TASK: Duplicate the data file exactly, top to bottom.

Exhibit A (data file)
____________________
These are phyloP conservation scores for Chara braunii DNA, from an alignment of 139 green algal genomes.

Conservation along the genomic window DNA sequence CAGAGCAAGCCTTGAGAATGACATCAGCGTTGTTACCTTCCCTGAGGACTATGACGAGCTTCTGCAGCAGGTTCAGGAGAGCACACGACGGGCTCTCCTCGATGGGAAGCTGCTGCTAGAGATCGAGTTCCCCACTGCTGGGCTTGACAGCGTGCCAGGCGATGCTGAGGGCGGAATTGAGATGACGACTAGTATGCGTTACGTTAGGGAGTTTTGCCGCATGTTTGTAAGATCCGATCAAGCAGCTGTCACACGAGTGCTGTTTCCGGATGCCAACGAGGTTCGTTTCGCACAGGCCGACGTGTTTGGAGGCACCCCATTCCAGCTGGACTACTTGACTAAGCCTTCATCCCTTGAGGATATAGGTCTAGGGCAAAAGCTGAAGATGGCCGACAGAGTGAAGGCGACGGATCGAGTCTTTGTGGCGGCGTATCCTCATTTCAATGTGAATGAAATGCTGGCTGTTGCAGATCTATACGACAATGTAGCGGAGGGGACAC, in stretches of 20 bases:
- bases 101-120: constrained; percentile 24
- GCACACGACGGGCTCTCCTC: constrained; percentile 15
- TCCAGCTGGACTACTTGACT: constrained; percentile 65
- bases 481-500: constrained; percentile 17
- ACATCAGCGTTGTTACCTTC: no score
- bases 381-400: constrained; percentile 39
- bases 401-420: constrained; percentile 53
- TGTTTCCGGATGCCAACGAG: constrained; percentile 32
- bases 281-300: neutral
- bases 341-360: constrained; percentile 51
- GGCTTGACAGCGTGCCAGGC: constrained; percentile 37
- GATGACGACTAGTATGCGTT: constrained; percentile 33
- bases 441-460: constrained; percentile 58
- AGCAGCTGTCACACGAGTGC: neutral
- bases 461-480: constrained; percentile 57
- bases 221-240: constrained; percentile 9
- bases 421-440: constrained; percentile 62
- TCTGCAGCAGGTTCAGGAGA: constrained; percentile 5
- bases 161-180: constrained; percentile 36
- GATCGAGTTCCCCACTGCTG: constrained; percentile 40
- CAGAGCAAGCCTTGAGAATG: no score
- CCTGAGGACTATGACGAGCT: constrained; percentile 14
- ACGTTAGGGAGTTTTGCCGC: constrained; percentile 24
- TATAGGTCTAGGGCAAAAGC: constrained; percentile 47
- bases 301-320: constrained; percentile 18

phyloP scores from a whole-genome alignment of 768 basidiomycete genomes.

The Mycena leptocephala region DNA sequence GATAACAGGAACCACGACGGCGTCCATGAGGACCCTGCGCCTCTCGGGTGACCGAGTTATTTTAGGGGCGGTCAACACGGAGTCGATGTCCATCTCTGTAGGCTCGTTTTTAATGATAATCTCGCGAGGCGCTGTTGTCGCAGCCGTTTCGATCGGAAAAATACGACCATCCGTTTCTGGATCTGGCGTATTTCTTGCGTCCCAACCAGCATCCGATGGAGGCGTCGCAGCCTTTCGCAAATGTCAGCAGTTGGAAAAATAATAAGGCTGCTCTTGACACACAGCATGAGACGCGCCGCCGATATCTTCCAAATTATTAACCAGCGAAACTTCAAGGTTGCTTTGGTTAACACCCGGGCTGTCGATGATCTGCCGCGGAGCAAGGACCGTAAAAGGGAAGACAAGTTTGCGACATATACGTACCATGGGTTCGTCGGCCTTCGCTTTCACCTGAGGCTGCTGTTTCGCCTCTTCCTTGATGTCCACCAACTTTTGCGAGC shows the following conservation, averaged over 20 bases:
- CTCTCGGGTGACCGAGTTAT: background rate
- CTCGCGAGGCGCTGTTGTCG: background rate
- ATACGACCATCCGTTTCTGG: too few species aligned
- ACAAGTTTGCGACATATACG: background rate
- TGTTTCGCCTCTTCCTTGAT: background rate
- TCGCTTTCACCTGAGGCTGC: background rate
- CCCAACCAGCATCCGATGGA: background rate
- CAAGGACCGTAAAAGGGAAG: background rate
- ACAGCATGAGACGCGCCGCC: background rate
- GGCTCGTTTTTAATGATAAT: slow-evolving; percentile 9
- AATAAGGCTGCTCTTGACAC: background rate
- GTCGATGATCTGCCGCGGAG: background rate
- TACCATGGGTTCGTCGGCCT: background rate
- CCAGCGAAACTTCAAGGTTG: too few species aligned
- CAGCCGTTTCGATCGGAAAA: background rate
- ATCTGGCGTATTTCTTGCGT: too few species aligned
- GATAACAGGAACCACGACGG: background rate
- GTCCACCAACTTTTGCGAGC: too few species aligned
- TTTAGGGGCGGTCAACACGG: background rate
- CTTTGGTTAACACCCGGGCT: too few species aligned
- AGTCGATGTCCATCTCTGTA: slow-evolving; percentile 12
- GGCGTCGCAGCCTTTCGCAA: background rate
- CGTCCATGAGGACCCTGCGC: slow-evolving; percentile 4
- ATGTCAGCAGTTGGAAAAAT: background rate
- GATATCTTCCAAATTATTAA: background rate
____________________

These are phyloP conservation scores for Chara braunii DNA, from an alignment of 139 green algal genomes.

Conservation along the genomic window DNA sequence CAGAGCAAGCCTTGAGAATGACATCAGCGTTGTTACCTTCCCTGAGGACTATGACGAGCTTCTGCAGCAGGTTCAGGAGAGCACACGACGGGCTCTCCTCGATGGGAAGCTGCTGCTAGAGATCGAGTTCCCCACTGCTGGGCTTGACAGCGTGCCAGGCGATGCTGAGGGCGGAATTGAGATGACGACTAGTATGCGTTACGTTAGGGAGTTTTGCCGCATGTTTGTAAGATCCGATCAAGCAGCTGTCACACGAGTGCTGTTTCCGGATGCCAACGAGGTTCGTTTCGCACAGGCCGACGTGTTTGGAGGCACCCCATTCCAGCTGGACTACTTGACTAAGCCTTCATCCCTTGAGGATATAGGTCTAGGGCAAAAGCTGAAGATGGCCGACAGAGTGAAGGCGACGGATCGAGTCTTTGTGGCGGCGTATCCTCATTTCAATGTGAATGAAATGCTGGCTGTTGCAGATCTATACGACAATGTAGCGGAGGGGACAC, in stretches of 20 bases:
- bases 101-120: constrained; percentile 24
- GCACACGACGGGCTCTCCTC: constrained; percentile 15
- TCCAGCTGGACTACTTGACT: constrained; percentile 65
- bases 481-500: constrained; percentile 17
- ACATCAGCGTTGTTACCTTC: no score
- bases 381-400: constrained; percentile 39
- bases 401-420: constrained; percentile 53
- TGTTTCCGGATGCCAACGAG: constrained; percentile 32
- bases 281-300: neutral
- bases 341-360: constrained; percentile 51
- GGCTTGACAGCGTGCCAGGC: constrained; percentile 37
- GATGACGACTAGTATGCGTT: constrained; percentile 33
- bases 441-460: constrained; percentile 58
- AGCAGCTGTCACACGAGTGC: neutral
- bases 461-480: constrained; percentile 57
- bases 221-240: constrained; percentile 9
- bases 421-440: constrained; percentile 62
- TCTGCAGCAGGTTCAGGAGA: constrained; percentile 5
- bases 161-180: constrained; percentile 36
- GATCGAGTTCCCCACTGCTG: constrained; percentile 40
- CAGAGCAAGCCTTGAGAATG: no score
- CCTGAGGACTATGACGAGCT: constrained; percentile 14
- ACGTTAGGGAGTTTTGCCGC: constrained; percentile 24
- TATAGGTCTAGGGCAAAAGC: constrained; percentile 47
- bases 301-320: constrained; percentile 18

phyloP scores from a whole-genome alignment of 768 basidiomycete genomes.

The Mycena leptocephala region DNA sequence GATAACAGGAACCACGACGGCGTCCATGAGGACCCTGCGCCTCTCGGGTGACCGAGTTATTTTAGGGGCGGTCAACACGGAGTCGATGTCCATCTCTGTAGGCTCGTTTTTAATGATAATCTCGCGAGGCGCTGTTGTCGCAGCCGTTTCGATCGGAAAAATACGACCATCCGTTTCTGGATCTGGCGTATTTCTTGCGTCCCAACCAGCATCCGATGGAGGCGTCGCAGCCTTTCGCAAATGTCAGCAGTTGGAAAAATAATAAGGCTGCTCTTGACACACAGCATGAGACGCGCCGCCGATATCTTCCAAATTATTAACCAGCGAAACTTCAAGGTTGCTTTGGTTAACACCCGGGCTGTCGATGATCTGCCGCGGAGCAAGGACCGTAAAAGGGAAGACAAGTTTGCGACATATACGTACCATGGGTTCGTCGGCCTTCGCTTTCACCTGAGGCTGCTGTTTCGCCTCTTCCTTGATGTCCACCAACTTTTGCGAGC shows the following conservation, averaged over 20 bases:
- CTCTCGGGTGACCGAGTTAT: background rate
- CTCGCGAGGCGCTGTTGTCG: background rate
- ATACGACCATCCGTTTCTGG: too few species aligned
- ACAAGTTTGCGACATATACG: background rate
- TGTTTCGCCTCTTCCTTGAT: background rate
- TCGCTTTCACCTGAGGCTGC: background rate
- CCCAACCAGCATCCGATGGA: background rate
- CAAGGACCGTAAAAGGGAAG: background rate
- ACAGCATGAGACGCGCCGCC: background rate
- GGCTCGTTTTTAATGATAAT: slow-evolving; percentile 9
- AATAAGGCTGCTCTTGACAC: background rate
- GTCGATGATCTGCCGCGGAG: background rate
- TACCATGGGTTCGTCGGCCT: background rate
- CCAGCGAAACTTCAAGGTTG: too few species aligned
- CAGCCGTTTCGATCGGAAAA: background rate
- ATCTGGCGTATTTCTTGCGT: too few species aligned
- GATAACAGGAACCACGACGG: background rate
- GTCCACCAACTTTTGCGAGC: too few species aligned
- TTTAGGGGCGGTCAACACGG: background rate
- CTTTGGTTAACACCCGGGCT: too few species aligned
- AGTCGATGTCCATCTCTGTA: slow-evolving; percentile 12
- GGCGTCGCAGCCTTTCGCAA: background rate
- CGTCCATGAGGACCCTGCGC: slow-evolving; percentile 4
- ATGTCAGCAGTTGGAAAAAT: background rate
- GATATCTTCCAAATTATTAA: background rate